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OUSU backs criticism of higher education reform

Representatives from student unions across the UK, including the Oxford University Students’ Union (OUSU),  have written an open letter to the vice-chancellors of British universities asking them to oppose the government’s proposed Teaching Excellence Framework. The letter, published in the Guardian on Wednesday, criticises the ‘questionable metrics’ that TEF will be based on and the divisions that it will cause between higher education providers.

TEF was first proposed in a government green paper in November 2015. Although a final proposal has not been released, it has already been described as a radical shake-up of the British higher education system. It aims to make comparison between higher education providers easier for prospective students, but has also been linked to an increase in the number of institutions able to award degrees and the increase of tuition fees at top universities.

The letter criticising TEF was signed by OUSU president Jack Hampton as well as five of the organisation’s vice-presidents. They appeared on the list of signatories along with representatives from 49 other university student unions, including the Cambridge University Students’ Union, the University College London Students’ Union and the University of Bristol Students’ Union. The controversial president of the NUS, Malia Bouattia, signed the letter with twelve NUS vice-presidents and senior officers.

TEF will group higher education providers into three bands based on their performance in three ‘metrics’. These metrics are student satisfaction, retention (the number of students who complete their courses at the institution within the prescribed timeframe) and graduate employment. All of these metrics have come under a degree of criticism from universities and student groups as likely to be effected by factors other than teaching quality. It has also been suggested that measuring retention rates may lead to universities making their courses easier whilst graduate employment rates may discourage universities from offering niche or highly academic degrees.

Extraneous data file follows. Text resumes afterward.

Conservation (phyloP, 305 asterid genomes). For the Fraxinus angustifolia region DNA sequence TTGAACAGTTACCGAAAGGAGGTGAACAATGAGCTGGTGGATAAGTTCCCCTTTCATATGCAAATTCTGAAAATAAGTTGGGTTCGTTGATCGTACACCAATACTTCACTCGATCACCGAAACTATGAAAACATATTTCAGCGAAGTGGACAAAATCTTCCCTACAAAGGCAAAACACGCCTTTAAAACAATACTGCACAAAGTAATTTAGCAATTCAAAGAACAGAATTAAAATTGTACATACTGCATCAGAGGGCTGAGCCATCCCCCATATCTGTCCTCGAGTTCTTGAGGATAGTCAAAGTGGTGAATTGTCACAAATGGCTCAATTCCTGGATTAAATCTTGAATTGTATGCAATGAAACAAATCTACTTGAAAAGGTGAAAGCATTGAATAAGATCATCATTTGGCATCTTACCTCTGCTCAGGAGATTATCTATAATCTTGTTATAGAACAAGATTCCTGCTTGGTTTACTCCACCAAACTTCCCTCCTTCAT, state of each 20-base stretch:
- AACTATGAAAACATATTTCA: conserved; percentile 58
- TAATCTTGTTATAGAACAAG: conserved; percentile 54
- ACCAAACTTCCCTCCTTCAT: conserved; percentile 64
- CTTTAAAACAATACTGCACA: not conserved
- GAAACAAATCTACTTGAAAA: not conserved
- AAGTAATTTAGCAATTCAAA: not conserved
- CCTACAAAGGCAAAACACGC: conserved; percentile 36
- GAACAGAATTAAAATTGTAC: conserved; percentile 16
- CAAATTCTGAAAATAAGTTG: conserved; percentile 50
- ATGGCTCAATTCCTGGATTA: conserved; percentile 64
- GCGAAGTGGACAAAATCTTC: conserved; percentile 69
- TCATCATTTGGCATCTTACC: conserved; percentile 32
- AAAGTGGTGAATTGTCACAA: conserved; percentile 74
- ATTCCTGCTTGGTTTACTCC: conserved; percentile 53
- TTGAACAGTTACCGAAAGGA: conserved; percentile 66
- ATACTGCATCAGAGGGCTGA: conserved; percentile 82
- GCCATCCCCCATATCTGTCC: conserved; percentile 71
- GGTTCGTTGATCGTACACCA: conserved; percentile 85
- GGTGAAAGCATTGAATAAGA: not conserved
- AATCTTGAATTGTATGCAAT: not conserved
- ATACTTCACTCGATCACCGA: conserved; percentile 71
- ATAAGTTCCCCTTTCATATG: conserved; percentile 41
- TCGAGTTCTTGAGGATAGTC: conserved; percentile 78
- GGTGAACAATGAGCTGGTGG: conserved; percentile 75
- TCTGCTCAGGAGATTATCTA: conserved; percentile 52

In response to these criticisms, government advisors have proposed measuring these metrics qualitatively, via a team of experts, rather than quantitatively. Alternatively replacing the metrics with a measure of ‘value added’ or ‘learning gain’ has been discussed. If adopted, this may involve a test taken by students at the beginning of their course and repeated at the end, but there are currently no published details about how this would be implemented.

In the green paper ‘The Teaching Excellence Framework: Assessing quality in Higher Education’, published in February 2016, government advisors asked universities to engage in ‘speedy establishment of potentially viable metrics relating to learning gain’.

In its official response to the paper, Oxford University expressed concern about the division that TEF may place between teaching and research.